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Plant-Driven ‘Earth and Turf’ Dinner Brings an Ida-Evacuated New Orleans Chef Home

Chefs Indigo Soul Martin and George “Butter” Lopez are collaborating for “Soul and Butter,” a seven-course dinner blending Southeast Asian and Southeast Louisiana flavors at SoFab

Chef George Lopez’s sam tam curtido dish from a previous chef collaboration with Serigne Mbaye
Nola Goods

When chefs Indigo Soul Martin and George “Butter” Lopez met working together at downtown hotspot Maypop in 2018, they knew there would one day be an opportunity to fuse their respective culinary passions — creative vegan cuisine for Martin, and bold Asian-meets-Southeast Louisiana flavors from Lopez. Four years later, the talented friends are indeed becoming collaborators, joining forces on an exciting, seven-course “earth and turf” feast at New Orleans’s Southern Food and Beverage Museum (SoFab) on Saturday, April 9.

Martin, 28, who started as a busboy at the Market Cafe on Decatur Street in the French Quarter and worked his way into the kitchen from there, first discovered an affinity for plant-based foods in 2013. “I saw people in my family having so many health issues and I didn’t want to go down that road,” he said. His family, seeing how much better he felt eating a vegan diet, fully supported him in the transition. “[The] improvements aren’t just physical but emotional and mental too,” he explained.

Martin’s dream is to one day open his own plant-based restaurant. He started gaining attention a few years ago with his catering business, Indigo Soul Cuisine, which he’s run for close to five years, and from popping up at spots like Pagoda Cafe, Good Eden three days a week, as well as at vegan-friendly restaurant Sneaky Pickle in Bywater. His menus take the diner on a journey to regions like West Africa, with the snack akara, a fritter made with black eyed peas that is a savory cousin to the calas rice fritters. “The chance for us to collaborate and create multi-course experiences for guests is something we’ve talked about for a long time. I want to show similarities in cultures, not just through food, but who we are as people. We like to let ingredients speak for themselves.”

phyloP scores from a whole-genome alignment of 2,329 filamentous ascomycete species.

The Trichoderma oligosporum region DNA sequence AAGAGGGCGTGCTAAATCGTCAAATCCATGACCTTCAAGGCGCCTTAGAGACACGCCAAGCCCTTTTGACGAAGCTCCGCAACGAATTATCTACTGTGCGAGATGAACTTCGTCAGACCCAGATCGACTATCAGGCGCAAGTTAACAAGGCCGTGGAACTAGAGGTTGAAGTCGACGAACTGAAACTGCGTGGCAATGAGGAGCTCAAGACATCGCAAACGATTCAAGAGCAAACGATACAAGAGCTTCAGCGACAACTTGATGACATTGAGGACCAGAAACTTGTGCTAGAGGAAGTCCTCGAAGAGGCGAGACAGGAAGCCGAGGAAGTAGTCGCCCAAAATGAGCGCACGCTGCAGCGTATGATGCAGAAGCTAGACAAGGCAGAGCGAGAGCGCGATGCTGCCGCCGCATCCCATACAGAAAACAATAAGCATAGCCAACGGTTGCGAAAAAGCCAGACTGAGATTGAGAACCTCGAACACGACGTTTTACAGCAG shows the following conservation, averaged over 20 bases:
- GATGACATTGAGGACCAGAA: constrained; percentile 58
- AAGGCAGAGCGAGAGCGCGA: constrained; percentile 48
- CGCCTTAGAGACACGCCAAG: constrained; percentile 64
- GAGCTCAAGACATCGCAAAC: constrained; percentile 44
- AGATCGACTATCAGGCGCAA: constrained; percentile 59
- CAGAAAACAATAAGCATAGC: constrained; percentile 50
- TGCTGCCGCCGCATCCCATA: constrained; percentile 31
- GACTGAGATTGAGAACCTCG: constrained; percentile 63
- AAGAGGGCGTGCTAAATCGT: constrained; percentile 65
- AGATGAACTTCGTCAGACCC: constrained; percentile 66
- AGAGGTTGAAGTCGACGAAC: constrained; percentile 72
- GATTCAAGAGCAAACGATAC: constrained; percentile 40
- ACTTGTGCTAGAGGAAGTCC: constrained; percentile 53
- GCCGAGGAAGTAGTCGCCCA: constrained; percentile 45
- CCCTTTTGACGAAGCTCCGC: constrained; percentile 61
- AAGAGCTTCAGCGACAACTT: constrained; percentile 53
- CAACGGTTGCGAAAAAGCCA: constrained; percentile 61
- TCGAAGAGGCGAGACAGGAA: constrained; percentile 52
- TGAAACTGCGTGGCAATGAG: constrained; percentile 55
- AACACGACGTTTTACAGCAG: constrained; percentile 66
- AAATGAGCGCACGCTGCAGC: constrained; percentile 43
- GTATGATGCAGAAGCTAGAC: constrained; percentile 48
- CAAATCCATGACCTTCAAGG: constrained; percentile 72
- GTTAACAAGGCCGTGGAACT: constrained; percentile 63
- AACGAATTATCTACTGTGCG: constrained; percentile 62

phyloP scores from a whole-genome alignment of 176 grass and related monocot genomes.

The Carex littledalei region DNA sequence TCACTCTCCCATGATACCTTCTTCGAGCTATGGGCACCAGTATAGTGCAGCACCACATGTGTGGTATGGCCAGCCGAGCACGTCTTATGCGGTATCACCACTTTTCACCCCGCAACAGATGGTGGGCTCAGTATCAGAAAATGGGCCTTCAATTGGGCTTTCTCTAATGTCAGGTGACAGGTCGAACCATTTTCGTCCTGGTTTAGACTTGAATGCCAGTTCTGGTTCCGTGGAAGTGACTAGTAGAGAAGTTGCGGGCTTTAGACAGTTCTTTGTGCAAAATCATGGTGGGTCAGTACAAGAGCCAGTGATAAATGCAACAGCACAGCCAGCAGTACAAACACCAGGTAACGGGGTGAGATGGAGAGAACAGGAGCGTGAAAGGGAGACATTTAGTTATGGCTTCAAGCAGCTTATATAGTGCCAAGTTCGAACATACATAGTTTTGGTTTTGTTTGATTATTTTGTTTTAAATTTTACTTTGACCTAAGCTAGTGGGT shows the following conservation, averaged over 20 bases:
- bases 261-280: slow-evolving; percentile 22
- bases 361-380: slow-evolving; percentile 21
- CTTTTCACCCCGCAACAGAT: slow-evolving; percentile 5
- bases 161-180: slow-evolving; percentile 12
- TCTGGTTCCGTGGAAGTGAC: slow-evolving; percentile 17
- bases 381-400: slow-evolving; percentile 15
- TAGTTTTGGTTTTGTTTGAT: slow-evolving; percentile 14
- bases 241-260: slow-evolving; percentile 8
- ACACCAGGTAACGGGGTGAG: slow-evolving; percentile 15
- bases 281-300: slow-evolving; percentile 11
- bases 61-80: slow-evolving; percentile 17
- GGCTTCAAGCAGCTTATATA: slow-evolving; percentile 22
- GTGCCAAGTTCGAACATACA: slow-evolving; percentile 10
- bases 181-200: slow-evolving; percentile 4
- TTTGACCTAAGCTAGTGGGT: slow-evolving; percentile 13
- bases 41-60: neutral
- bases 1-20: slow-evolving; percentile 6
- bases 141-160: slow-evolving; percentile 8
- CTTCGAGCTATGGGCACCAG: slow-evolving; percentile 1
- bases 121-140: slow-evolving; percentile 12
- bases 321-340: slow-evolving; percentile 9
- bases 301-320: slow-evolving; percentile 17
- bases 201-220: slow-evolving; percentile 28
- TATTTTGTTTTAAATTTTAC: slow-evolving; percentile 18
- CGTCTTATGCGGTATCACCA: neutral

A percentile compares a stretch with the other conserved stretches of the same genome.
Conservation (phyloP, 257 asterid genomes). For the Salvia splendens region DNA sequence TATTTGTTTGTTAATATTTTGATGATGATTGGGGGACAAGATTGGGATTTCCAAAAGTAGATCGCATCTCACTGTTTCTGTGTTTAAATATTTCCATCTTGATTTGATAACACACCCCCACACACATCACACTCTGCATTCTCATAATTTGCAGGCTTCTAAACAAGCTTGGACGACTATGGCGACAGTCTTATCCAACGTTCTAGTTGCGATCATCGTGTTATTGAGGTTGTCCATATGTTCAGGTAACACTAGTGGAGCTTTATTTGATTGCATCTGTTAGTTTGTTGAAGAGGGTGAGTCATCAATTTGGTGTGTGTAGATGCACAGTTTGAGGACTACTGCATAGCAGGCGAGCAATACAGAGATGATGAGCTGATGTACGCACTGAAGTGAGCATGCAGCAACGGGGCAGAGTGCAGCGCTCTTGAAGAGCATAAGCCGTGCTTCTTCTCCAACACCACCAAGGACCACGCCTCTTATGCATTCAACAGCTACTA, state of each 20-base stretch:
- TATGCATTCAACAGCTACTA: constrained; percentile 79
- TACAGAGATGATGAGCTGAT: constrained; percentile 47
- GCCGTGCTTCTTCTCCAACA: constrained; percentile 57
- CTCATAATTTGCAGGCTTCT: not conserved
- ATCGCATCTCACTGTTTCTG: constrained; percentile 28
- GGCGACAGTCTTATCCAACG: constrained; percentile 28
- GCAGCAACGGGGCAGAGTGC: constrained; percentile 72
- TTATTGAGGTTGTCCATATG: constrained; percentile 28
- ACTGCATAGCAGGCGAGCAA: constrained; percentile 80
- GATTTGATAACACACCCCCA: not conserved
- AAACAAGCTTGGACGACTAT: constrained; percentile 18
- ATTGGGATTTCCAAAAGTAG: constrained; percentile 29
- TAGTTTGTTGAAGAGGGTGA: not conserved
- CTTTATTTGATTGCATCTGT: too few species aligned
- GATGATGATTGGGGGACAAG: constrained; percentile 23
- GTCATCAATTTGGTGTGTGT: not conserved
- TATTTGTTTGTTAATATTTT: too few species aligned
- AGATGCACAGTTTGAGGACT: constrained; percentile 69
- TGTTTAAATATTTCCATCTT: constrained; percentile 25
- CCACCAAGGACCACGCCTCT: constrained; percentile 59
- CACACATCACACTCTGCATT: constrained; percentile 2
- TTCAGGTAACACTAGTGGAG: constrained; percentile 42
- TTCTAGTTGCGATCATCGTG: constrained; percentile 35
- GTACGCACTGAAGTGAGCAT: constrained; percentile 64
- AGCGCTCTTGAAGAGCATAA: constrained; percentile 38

Lopez, 27, whose nickname “Butter” comes from his smooth action on a skateboard, is born and raised in New Orleans, with Asian and Garifuna roots. He’s been working at Lazy Betty, an acclaimed three-year-old restaurant in Atlanta, and holding pop-up dinners at other restaurants in the city since evacuating New Orleans during Hurricane Ida in 2021, coming back and forth to see his tight-knit family and friends. “It was a tough time, with the pandemic then the hurricane. I didn’t know anybody in Atlanta. But I was open to learning and going to the next level.” Before Atlanta, he was sous chef at Maypop and also became known for his pop-ups, like a collaboration with chef Serigne Mbaye for Mbaye’s Dakar Nola Juneteenth dinner series last summer. Lopez came up in family kitchens, he says, and cooking is all he wants to do. “I love leading, executing food; it’s where my heart is. I want to travel around and work for talented chefs, to be a student and a teacher too.”

Martin says of Lopez, “He’s my boy, I know how he rolls.” Martin is creating the first, third, and fifth course; Lopez, the second, fourth, and sixth, with both weighing in on dessert; there’s the option of replacing each fish or meat course with a plant base upon request.

To start, Martin is offering bites, tastings like shisho leaf with mushrooms, Asian pear, kimchi, and chives; or Korean ddukbokki, a spicy rice cake flavored with holy trinity, gochugaru (Korean chili powder), and fried and fresh scallions. Jackfruit “ribs” are treated with a sweet and hot Shanghai barbecue sauce kicked up a notch with misbelief and fermented black been salad — misbeliefs are what New Orleanians call the fruit of the japonica tree, Japanese plums or loquats. Red fish is served in a Southern Thai tom yum broth, with okra and roe. A course of spicy dan dan noodles mixed with mustard greens gets its heat from citrus chili oil. There’s duck breast, cured for 24 hours then roasted, and served with charred eggplant with orange consommé; and a dessert of pain perdu with caramelized plantains, makrut leaf, and coconut ice cream.

Although the friends have different styles, their common ground is putting the emphasis on simple, clean, and explosive flavors. “That’s our game, no matter what,” said Martin. “Mutual trust and respect lets us be creative and take things to the next level.”

The dinner, capped at 30 diners to keep the experience intimate and priced at $150 including wine pairings, still has a few openings left to book.

The Southern Food and Beverage Museum

1609 Oretha C. Haley Blvd, New Orleans, Louisiana 70113 Visit Website

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